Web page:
Louis Theroux Recalls The Mistake He Made When Meeting A Trans Prisoner For TV Doc
Like many of us, legendary filmmaker Louis Theroux has spent lockdown binge-watching old shows; in his case, however, he has been going through the archives of his own films for his new documentary, Louis Theroux: Life On The Edge.
In the midst of the Black Lives Matter movement, however, broadcasters have been forced to hold up a mirror and assess old shows and films by today’s standards; a process that hasn’t gone unnoticed by Louis.
‘It feels like the world’s moved on and all cultural norms have changed. And it feels like maybe there’s moments that don’t feel quite right, or feel like they would be phrased differently now,’ Louis told UNILAD, adding that he thinks they’ve been ‘quite careful to address those’ in his new show.
The filmmaker has met all kinds of weird and wonderful people throughout his impressive 25-year career, and has spent time with people with all kinds of extreme views. But even he has been forced to reconsider the way in which he has engaged with people, as well as the language he has used in his previous work.
‘There’s moments where because of the nature of sensitivities now, and how much more educated we are, the conversation would take place in a different way,’ he explained.
Louis remembered his Life Behind Bars series, which is touched upon in episode three of Life On The Edge, where he spent time in a series of US prisons. In one episode, he was told he would be meeting a prisoner called Bradley Worledge, who was due for release soon. When he was introduced to the inmate, however, she was a trans woman, who introduced herself as Deborah.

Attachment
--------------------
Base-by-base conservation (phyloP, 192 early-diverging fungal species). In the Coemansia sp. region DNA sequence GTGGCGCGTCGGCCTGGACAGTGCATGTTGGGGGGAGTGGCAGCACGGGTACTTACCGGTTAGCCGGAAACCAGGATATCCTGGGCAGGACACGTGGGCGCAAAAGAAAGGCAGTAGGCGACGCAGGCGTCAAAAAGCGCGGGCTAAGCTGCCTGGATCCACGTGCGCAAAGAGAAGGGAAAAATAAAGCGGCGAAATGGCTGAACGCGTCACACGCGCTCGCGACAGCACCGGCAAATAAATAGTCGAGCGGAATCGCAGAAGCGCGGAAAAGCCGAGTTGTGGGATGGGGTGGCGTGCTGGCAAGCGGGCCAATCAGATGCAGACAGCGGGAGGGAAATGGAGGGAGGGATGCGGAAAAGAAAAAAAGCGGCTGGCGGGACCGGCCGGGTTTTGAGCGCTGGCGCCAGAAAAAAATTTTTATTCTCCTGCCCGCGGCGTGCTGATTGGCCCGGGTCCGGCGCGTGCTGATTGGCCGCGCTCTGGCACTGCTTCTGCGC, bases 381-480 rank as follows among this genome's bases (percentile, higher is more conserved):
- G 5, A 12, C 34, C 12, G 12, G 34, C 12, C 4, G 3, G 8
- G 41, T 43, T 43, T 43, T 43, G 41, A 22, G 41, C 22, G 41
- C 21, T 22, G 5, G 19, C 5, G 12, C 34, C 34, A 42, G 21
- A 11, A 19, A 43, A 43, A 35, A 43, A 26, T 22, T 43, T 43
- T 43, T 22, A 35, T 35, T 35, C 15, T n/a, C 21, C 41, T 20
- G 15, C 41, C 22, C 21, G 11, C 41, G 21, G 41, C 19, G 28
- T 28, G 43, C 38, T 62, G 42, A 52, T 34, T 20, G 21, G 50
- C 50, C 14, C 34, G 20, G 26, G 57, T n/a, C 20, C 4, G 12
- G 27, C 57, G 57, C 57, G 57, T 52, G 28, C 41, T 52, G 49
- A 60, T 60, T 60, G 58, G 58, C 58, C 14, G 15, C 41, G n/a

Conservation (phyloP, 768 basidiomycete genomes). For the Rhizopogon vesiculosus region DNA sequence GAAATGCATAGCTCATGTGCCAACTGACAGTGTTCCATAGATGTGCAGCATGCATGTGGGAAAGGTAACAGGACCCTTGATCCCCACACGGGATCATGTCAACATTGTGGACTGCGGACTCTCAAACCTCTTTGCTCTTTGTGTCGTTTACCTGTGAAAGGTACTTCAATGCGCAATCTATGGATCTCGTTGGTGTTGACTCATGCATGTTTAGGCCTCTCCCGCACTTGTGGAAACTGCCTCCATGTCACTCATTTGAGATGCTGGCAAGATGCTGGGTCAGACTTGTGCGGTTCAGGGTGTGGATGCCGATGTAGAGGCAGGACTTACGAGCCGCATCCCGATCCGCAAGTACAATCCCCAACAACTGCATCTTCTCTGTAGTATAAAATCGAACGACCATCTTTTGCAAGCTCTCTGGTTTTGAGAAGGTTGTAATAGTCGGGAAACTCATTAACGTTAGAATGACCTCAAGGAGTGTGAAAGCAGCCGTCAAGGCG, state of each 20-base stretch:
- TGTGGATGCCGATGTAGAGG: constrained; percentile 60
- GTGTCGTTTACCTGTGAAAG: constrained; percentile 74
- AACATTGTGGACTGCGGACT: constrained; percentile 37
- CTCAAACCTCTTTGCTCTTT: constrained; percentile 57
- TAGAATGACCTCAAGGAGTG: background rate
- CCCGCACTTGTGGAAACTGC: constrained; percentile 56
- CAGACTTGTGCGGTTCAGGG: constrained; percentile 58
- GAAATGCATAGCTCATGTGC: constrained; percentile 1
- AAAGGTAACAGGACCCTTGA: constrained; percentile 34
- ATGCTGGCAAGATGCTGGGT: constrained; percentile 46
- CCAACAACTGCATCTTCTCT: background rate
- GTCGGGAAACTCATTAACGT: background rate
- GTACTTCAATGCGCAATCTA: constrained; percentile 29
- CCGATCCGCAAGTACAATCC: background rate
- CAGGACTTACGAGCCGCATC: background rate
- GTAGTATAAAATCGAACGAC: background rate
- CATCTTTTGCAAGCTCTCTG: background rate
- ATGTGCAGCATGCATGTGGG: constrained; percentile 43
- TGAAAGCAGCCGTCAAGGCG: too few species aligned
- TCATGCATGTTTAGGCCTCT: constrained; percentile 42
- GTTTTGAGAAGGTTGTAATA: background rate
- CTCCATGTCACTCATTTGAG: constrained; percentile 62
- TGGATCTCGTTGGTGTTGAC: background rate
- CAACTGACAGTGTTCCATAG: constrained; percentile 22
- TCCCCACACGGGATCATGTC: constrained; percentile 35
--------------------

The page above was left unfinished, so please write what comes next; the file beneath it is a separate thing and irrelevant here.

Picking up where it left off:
‘I arrive at the cell and I’m told that this person is called Deborah,’ he recalled. ‘And Deborah comes out with long hair and with a kind of traditional feminine affect.’
And I say, do you consider yourself a woman? And she says, ‘yes, I’m a trans woman now.’
It is completely in the context of the time, kind of unexceptionable exchange, but now I would have phrased it properly.
‘Do you identify as a woman?’ Oh, you use a different language.
The filmmaker went on to discuss the way the use of the N-word has changed over the years; an issue that was recently brought to light when thousands of people complained to the BBC after a White news reporter used the racial slur in a report about a racist attack.
‘I think usage of the N-word is is kind of interrogated much more. Like I’ve done stories about neo-Nazis, but also in prisons and jails where the N-word has been bandied around,’ he said. ‘And each time that’s used, clearly there’s a huge responsibility to figure out whether it’s really justified.’
Louis’ new show looks back at some of his finest work, as the 50-year-old catches up with some of the interesting characters he’s met along the way.
The first episode of Louis Theroux: Life On The Edge airs on BBC2 at 9pm on Sunday, September 6.
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